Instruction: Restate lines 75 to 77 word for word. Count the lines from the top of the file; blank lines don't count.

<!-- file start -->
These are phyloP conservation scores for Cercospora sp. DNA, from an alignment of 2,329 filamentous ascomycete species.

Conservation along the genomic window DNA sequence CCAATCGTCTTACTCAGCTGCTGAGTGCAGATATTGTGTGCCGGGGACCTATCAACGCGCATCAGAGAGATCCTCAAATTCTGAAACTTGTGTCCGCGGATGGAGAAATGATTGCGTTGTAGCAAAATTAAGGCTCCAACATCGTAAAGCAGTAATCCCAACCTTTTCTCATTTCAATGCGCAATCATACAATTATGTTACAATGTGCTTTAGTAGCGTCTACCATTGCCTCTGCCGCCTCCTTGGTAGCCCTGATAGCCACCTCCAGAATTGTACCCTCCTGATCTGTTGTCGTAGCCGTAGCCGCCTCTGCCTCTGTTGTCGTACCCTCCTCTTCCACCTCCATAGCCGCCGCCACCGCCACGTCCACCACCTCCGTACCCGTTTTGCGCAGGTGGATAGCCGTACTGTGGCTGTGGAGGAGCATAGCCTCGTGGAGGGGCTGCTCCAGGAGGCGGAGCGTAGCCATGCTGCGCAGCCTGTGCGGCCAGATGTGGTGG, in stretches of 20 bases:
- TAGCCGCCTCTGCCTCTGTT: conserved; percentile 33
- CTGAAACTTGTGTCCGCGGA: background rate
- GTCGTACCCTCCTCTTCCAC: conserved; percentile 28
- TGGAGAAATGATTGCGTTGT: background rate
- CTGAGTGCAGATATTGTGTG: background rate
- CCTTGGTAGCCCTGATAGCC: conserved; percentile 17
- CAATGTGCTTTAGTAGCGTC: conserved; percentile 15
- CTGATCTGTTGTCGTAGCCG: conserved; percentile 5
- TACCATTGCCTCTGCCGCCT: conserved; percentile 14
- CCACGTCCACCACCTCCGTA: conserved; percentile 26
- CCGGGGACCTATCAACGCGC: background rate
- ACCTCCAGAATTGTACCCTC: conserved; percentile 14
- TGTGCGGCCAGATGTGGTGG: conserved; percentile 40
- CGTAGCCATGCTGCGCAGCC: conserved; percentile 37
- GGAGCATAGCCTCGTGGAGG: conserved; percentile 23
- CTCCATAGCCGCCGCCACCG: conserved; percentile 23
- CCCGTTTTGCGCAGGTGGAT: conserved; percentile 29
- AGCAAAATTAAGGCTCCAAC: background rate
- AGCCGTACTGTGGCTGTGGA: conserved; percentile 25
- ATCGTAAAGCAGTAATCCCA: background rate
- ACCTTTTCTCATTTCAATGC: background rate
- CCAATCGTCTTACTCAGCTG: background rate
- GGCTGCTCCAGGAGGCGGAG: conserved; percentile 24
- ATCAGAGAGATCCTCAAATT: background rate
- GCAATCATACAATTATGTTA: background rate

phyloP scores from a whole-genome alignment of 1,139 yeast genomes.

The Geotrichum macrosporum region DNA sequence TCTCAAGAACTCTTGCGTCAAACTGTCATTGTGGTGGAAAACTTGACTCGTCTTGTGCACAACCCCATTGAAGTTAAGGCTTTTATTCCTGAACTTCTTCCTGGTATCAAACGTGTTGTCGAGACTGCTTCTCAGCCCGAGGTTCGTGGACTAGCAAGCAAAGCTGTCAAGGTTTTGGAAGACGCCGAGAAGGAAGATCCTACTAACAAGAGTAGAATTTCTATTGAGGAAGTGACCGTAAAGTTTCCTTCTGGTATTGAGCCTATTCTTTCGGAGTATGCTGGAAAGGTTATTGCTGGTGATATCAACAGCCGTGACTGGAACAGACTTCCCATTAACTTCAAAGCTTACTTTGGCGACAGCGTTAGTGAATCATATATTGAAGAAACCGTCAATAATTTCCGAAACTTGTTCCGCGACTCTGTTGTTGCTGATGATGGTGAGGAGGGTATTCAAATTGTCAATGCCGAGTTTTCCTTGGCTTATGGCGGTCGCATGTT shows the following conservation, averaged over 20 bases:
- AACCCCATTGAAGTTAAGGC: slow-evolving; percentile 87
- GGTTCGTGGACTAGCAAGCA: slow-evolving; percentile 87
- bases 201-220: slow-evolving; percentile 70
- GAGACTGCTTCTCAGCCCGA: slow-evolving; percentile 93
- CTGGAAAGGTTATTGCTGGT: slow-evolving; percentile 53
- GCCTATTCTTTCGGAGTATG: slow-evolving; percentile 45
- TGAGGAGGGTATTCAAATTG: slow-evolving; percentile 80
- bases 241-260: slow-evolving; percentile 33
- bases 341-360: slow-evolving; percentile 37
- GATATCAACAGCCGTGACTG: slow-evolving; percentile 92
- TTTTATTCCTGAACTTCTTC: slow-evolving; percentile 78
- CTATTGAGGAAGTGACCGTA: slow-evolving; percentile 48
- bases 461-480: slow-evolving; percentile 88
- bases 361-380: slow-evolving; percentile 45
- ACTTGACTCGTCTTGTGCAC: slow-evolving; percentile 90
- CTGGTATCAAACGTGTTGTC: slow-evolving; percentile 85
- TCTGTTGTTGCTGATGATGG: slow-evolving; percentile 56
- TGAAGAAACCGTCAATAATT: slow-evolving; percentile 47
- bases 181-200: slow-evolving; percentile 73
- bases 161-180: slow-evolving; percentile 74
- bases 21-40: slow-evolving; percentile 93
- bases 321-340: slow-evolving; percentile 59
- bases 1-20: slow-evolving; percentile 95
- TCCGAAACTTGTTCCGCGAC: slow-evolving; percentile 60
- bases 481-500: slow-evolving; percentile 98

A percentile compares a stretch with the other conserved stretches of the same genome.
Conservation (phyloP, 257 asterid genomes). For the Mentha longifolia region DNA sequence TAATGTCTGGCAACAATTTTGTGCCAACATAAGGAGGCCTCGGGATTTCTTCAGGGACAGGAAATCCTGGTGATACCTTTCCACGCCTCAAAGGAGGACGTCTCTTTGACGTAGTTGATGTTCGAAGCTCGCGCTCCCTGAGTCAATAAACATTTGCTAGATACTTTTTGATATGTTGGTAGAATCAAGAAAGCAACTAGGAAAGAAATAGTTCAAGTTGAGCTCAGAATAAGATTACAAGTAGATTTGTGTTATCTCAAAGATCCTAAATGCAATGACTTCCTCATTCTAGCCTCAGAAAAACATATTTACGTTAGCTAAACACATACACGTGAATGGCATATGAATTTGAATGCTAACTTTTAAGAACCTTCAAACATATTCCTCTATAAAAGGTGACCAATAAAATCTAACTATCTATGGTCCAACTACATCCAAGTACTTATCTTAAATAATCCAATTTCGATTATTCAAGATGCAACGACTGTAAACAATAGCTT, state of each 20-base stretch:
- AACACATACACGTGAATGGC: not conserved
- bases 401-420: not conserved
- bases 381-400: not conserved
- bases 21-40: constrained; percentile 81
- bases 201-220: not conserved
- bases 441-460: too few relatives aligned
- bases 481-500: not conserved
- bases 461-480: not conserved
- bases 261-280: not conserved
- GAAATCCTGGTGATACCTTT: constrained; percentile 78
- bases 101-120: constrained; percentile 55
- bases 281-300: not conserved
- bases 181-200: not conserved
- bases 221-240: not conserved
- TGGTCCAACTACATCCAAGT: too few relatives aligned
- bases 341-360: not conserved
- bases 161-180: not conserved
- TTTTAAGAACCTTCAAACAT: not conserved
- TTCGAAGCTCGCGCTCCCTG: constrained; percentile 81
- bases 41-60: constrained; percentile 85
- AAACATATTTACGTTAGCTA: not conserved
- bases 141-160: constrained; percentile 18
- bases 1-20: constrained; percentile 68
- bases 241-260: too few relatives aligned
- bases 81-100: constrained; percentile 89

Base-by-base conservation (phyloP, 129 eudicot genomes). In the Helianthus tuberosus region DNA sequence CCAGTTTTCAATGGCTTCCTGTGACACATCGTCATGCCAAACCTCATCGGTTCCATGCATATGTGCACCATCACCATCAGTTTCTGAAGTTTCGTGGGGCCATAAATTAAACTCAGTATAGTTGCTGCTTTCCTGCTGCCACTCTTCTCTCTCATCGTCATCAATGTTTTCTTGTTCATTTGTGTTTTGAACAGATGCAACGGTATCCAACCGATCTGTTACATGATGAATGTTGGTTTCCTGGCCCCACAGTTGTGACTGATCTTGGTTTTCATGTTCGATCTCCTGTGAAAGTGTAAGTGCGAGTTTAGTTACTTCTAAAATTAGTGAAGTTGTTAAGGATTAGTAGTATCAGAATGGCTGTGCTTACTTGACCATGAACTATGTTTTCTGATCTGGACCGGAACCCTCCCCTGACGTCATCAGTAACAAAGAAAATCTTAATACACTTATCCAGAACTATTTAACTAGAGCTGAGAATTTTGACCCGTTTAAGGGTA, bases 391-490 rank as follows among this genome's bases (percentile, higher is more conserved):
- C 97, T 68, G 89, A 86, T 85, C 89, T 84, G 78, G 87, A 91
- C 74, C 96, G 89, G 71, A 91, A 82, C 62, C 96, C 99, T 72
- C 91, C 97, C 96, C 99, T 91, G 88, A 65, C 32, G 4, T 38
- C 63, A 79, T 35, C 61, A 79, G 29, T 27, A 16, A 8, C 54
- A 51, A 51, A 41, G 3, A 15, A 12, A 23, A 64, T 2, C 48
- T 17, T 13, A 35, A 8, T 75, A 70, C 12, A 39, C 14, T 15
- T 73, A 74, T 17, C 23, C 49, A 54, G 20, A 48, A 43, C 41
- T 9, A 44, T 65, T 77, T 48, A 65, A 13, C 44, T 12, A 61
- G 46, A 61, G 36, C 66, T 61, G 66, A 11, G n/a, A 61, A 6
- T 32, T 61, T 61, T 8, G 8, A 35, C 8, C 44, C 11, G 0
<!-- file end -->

- TTCGAAGCTCGCGCTCCCTG: constrained; percentile 81
- bases 41-60: constrained; percentile 85
- AAACATATTTACGTTAGCTA: not conserved